Book 2 John Carpenter Trilogy

Operation Nicaragua


Aaron Miles didn’t know that he was going to die today.

He did know, however, that the information he’d stolen was the most volatile he’d ever delivered. Snatching it from under the noses of Cuban intelligence might be praiseworthy, but Aaron could only care about not getting caught. The first twenty-four hours of espionage operations were the most crucial and the most vulnerable time for spies. He checked his watch.

“This is it?” his compatriot asked, looking at the sheet of information he’d been given. Aaron didn’t know his name. He didn’t know Aaron’s. It was best that way.

“It’s enough,” said Aaron in a low tone, repressing the urge to look over his shoulder. He’d been doing this job long enough to know the best way to get caught was acting suspicious.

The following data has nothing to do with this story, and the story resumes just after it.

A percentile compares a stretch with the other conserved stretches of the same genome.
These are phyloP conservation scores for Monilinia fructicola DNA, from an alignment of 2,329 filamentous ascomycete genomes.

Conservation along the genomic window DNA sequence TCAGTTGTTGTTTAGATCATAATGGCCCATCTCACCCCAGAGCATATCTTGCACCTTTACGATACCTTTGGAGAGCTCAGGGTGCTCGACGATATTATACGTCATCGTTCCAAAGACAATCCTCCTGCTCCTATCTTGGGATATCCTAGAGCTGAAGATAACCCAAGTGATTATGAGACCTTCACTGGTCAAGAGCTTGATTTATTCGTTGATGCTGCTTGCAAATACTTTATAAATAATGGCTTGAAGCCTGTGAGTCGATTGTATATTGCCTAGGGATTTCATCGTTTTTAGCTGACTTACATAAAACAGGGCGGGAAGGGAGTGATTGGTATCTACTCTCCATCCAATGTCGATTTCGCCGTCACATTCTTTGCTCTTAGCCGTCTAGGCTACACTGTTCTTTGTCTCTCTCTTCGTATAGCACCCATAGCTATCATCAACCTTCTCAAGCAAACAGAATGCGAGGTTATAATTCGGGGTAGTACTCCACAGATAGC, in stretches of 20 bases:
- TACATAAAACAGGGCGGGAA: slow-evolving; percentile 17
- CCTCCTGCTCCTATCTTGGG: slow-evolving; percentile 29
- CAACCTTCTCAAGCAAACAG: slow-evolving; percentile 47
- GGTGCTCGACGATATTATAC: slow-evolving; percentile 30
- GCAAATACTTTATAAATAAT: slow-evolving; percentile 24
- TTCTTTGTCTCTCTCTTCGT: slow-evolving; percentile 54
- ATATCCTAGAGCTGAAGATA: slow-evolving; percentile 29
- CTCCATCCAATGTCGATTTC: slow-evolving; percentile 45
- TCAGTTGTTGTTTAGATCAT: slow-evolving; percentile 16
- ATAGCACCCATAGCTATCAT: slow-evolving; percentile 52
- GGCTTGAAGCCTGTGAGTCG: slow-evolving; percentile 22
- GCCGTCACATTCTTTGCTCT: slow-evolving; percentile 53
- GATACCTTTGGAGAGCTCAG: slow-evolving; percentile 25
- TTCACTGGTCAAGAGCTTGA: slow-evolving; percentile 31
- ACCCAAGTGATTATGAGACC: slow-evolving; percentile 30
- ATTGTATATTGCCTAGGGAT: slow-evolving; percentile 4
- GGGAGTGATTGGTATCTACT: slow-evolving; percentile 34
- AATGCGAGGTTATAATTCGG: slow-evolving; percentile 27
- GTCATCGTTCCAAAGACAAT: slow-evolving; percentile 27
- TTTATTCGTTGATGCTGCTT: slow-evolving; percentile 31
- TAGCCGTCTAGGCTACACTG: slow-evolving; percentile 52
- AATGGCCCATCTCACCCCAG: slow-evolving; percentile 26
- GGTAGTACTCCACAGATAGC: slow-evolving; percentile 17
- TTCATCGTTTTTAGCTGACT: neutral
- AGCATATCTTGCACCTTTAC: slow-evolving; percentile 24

“It’s a single page – where’s the rest?”

Aaron hunkered down in his booth and gestured for the man to keep quiet. They had elected to meet at the Nostrovia. It was the only retro-Soviet restaurant in Havana and the designated share-point for Russians in his spy network.

A server walked by. Neither of the agents spoke until she passed.

“That’s all I could get.”

The other agent didn’t reply.

“I’ve been here too long already,” Aaron said quietly. “I have to go.”

The other agent nodded reluctantly, but there was nothing more to say. Aaron looked out the window to admire Cuba’s pastel buildings, but found his eyes lingering onto others crumbling with their scaffolding exposed to the street. The slums sat next to such beautiful buildings, most split in two so families could live one atop the other. Poverty was no secret here.

Aaron downed his drink in one go, left American dollar bills for payment, and got up to leave. He watched the other man tuck the delicate paper into a pocket before being satisfied enough to walk out the door.